Riley County hopes to resolve radio issues by end of next week after cybersecurity incident | News | #hacking | #cybersecurity | #infosec | #comptia | #pentest | #ransomware

Riley County Emergency Management hope to resolve a disruption to radio communications after a cybersecurity incident on Monday led to an emergency disaster declaration.

The FBI and local law enforcement are investigating the incident, which has forced local emergency personnel to use the backup state radio communications system.

The county commission’s disaster declaration allowed the county to receive state resources. The Kansas Division of Emergency Management deployed its Communication on Wheels semi-trailer to Riley County on Monday evening. The COW augments and improves radio signal strength in the central part of the country, including the city of Manhattan.

“We are grateful for the partnership with the Kansas Division of Emergency Management,” Riley County emergency management director Russel Stukey said in a written statement. “The state was quick to provide resources in support of our local emergency services. Their help ensures we can continue responding to emergencies and protecting the community effectively and efficiently until replacement equipment arrives.”

The county has ordered replacement equipment for components in its radio communications system and expects to receive and install the equipment by the end of next week.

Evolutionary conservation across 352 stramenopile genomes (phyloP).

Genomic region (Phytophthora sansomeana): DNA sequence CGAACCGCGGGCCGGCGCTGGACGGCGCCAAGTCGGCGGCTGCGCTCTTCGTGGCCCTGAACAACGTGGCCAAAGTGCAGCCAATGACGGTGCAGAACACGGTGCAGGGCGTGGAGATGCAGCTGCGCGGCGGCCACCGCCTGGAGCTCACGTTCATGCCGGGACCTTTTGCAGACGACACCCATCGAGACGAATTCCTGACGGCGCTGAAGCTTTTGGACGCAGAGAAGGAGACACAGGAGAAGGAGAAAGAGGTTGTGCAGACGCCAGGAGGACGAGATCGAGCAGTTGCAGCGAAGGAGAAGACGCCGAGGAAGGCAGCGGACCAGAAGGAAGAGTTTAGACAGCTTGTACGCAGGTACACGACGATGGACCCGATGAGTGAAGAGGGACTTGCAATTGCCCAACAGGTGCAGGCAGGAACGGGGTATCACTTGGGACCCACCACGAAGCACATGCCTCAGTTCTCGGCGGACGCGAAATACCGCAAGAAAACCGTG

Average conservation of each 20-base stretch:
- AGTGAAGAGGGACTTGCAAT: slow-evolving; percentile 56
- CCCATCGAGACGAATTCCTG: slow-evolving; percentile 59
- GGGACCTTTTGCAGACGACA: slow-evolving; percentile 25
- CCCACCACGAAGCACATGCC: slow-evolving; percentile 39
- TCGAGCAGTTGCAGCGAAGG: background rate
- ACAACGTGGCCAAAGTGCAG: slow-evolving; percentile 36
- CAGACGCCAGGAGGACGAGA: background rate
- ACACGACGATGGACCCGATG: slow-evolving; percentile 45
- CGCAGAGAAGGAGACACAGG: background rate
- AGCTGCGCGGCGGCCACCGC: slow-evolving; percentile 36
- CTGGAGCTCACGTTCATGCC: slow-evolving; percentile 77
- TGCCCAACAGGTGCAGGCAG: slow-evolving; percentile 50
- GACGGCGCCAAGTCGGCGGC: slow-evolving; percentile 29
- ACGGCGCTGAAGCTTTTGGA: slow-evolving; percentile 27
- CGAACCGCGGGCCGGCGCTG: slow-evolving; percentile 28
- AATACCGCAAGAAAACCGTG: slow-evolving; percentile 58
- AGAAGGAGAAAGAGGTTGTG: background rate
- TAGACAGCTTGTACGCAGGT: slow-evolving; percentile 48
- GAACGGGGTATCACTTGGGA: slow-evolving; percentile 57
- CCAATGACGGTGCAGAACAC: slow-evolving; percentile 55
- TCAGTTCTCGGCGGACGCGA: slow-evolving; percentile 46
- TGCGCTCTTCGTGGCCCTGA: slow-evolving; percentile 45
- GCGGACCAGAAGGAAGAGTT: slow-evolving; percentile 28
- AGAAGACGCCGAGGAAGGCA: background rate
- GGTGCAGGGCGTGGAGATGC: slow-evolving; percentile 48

Until that time, firefighters, police officers, and emergency medical personnel will continue to rely on the backup system.

“We’re working to replace equipment as quickly as possible,” Stukey said. “There are no guarantees about the timeline, but thankfully, we do not anticipate any disruption in services.”

The cybersecurity incident has not impacted 911 dispatchers’ ability to receive calls, dispatch resources, communicate with emergency responders and activate outdoor warning sirens until the replacement equipment is ready.

No personal, financial or other information has been associated with the incident. Stukey said the only information on those affected radio servers are radio ID numbers, frequencies and other radio data. The system is part of its own network and is not associated with the county’s typical internet network, which includes the county’s email server.


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